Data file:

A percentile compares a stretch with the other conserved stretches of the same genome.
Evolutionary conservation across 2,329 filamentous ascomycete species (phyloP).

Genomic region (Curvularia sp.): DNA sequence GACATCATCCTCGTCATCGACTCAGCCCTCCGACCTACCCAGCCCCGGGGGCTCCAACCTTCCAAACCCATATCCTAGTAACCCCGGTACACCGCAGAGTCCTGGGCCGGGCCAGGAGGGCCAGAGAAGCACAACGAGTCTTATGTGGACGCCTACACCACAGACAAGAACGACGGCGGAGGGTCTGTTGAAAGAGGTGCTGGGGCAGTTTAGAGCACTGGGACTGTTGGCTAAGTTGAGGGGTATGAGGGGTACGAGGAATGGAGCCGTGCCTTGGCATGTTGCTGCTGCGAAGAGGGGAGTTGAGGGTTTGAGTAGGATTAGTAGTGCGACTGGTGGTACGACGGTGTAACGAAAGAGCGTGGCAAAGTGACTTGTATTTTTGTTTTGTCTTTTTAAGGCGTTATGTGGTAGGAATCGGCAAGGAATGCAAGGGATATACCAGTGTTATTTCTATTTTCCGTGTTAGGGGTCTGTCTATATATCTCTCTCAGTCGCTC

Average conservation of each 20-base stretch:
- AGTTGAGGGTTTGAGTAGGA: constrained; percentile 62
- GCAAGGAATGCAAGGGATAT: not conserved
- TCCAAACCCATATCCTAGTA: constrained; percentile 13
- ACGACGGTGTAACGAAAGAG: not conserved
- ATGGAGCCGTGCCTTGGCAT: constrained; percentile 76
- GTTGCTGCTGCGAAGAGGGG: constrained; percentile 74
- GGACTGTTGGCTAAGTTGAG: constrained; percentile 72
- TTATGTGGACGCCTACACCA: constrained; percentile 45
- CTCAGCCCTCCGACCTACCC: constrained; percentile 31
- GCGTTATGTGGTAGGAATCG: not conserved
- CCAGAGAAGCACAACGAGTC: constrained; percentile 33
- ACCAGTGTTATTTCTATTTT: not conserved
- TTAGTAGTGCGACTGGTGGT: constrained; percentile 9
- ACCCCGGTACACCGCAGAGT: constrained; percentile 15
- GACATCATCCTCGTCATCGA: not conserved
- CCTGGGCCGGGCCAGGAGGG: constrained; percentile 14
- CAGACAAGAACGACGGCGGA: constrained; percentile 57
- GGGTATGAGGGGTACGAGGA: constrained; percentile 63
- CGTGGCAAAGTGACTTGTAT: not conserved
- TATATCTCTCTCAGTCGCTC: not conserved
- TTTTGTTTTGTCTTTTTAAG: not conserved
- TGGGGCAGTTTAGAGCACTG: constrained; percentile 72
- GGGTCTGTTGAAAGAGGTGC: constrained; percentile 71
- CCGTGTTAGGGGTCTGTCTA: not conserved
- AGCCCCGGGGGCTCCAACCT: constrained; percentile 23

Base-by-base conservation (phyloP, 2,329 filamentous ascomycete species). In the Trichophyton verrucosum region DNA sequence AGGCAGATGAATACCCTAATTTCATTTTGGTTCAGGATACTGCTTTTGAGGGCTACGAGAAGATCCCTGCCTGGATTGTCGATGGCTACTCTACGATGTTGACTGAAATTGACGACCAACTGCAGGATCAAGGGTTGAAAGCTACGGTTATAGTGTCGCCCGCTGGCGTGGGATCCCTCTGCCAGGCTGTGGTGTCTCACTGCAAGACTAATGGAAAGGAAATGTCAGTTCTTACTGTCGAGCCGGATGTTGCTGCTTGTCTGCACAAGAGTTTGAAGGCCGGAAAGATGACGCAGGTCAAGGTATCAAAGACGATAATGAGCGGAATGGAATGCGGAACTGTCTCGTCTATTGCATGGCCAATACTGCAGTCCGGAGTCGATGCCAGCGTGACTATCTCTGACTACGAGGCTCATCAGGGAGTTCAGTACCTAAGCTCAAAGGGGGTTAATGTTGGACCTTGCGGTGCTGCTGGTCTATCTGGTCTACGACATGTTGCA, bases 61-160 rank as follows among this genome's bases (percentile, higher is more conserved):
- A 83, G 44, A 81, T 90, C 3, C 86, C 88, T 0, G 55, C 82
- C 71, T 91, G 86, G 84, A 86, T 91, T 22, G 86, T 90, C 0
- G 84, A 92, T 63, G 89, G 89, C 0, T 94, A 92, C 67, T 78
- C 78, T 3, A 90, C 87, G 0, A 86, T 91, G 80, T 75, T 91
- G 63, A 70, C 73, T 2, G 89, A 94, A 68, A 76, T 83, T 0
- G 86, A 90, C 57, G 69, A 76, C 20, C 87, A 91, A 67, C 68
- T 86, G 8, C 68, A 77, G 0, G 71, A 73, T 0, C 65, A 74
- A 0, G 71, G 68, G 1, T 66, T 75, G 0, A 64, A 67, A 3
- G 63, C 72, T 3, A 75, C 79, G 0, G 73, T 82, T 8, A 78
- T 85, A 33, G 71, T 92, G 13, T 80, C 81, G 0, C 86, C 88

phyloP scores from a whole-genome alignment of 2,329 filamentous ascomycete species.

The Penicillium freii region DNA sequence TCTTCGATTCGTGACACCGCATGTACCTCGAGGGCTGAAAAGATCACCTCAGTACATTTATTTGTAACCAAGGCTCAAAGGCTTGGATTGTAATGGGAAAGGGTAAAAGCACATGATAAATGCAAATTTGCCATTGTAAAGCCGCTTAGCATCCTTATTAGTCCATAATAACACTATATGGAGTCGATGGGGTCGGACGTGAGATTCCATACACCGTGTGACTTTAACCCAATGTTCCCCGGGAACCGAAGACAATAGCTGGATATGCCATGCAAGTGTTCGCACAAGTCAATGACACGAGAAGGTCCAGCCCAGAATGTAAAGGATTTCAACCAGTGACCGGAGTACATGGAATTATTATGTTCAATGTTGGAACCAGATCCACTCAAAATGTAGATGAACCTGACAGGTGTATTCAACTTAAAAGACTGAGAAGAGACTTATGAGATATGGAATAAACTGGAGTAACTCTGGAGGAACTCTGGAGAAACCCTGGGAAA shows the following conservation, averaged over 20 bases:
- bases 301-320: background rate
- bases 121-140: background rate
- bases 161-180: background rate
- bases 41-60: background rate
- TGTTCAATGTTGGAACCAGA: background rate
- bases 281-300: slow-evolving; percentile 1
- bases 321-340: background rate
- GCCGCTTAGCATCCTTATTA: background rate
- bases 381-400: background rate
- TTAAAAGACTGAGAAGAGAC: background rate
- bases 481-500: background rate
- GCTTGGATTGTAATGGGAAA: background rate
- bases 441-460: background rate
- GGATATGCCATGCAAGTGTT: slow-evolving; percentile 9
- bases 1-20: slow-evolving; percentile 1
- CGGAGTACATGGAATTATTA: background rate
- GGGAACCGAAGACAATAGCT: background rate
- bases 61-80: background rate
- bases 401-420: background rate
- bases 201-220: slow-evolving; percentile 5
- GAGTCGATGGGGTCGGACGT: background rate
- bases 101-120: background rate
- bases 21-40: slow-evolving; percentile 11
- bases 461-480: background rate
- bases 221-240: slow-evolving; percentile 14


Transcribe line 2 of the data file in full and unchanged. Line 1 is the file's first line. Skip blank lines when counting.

Evolutionary conservation across 2,329 filamentous ascomycete species (phyloP).